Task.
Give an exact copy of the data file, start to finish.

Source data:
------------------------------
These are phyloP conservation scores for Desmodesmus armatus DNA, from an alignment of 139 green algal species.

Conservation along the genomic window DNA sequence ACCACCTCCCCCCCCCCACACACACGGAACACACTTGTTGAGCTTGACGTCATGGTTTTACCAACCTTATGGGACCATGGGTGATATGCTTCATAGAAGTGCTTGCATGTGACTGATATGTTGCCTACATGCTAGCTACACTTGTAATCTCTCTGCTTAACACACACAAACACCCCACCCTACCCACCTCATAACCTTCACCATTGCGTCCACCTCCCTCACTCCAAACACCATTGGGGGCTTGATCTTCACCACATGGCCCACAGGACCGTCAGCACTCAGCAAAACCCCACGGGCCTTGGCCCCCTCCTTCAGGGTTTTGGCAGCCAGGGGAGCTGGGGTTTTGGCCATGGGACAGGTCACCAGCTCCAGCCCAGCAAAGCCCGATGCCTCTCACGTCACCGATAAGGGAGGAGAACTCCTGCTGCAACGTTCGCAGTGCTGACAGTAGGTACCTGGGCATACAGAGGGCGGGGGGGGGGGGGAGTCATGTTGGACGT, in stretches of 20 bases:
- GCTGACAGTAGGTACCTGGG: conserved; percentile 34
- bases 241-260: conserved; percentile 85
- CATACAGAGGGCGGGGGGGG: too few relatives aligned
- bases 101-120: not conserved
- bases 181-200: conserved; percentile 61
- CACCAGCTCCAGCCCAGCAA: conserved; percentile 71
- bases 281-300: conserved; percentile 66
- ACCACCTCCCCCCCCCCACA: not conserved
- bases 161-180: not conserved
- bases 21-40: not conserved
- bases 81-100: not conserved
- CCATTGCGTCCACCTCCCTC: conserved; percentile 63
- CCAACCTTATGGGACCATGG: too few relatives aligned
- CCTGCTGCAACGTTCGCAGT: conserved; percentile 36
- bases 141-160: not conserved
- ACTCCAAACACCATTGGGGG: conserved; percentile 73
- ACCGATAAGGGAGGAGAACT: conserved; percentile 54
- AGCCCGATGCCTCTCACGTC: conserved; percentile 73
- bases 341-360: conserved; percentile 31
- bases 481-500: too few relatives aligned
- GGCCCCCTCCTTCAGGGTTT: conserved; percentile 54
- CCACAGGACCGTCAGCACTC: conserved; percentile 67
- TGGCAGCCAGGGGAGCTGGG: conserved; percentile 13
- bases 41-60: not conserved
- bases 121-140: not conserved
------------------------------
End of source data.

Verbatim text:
These are phyloP conservation scores for Desmodesmus armatus DNA, from an alignment of 139 green algal species.

Conservation along the genomic window DNA sequence ACCACCTCCCCCCCCCCACACACACGGAACACACTTGTTGAGCTTGACGTCATGGTTTTACCAACCTTATGGGACCATGGGTGATATGCTTCATAGAAGTGCTTGCATGTGACTGATATGTTGCCTACATGCTAGCTACACTTGTAATCTCTCTGCTTAACACACACAAACACCCCACCCTACCCACCTCATAACCTTCACCATTGCGTCCACCTCCCTCACTCCAAACACCATTGGGGGCTTGATCTTCACCACATGGCCCACAGGACCGTCAGCACTCAGCAAAACCCCACGGGCCTTGGCCCCCTCCTTCAGGGTTTTGGCAGCCAGGGGAGCTGGGGTTTTGGCCATGGGACAGGTCACCAGCTCCAGCCCAGCAAAGCCCGATGCCTCTCACGTCACCGATAAGGGAGGAGAACTCCTGCTGCAACGTTCGCAGTGCTGACAGTAGGTACCTGGGCATACAGAGGGCGGGGGGGGGGGGGAGTCATGTTGGACGT, in stretches of 20 bases:
- GCTGACAGTAGGTACCTGGG: conserved; percentile 34
- bases 241-260: conserved; percentile 85
- CATACAGAGGGCGGGGGGGG: too few relatives aligned
- bases 101-120: not conserved
- bases 181-200: conserved; percentile 61
- CACCAGCTCCAGCCCAGCAA: conserved; percentile 71
- bases 281-300: conserved; percentile 66
- ACCACCTCCCCCCCCCCACA: not conserved
- bases 161-180: not conserved
- bases 21-40: not conserved
- bases 81-100: not conserved
- CCATTGCGTCCACCTCCCTC: conserved; percentile 63
- CCAACCTTATGGGACCATGG: too few relatives aligned
- CCTGCTGCAACGTTCGCAGT: conserved; percentile 36
- bases 141-160: not conserved
- ACTCCAAACACCATTGGGGG: conserved; percentile 73
- ACCGATAAGGGAGGAGAACT: conserved; percentile 54
- AGCCCGATGCCTCTCACGTC: conserved; percentile 73
- bases 341-360: conserved; percentile 31
- bases 481-500: too few relatives aligned
- GGCCCCCTCCTTCAGGGTTT: conserved; percentile 54
- CCACAGGACCGTCAGCACTC: conserved; percentile 67
- TGGCAGCCAGGGGAGCTGGG: conserved; percentile 13
- bases 41-60: not conserved
- bases 121-140: not conserved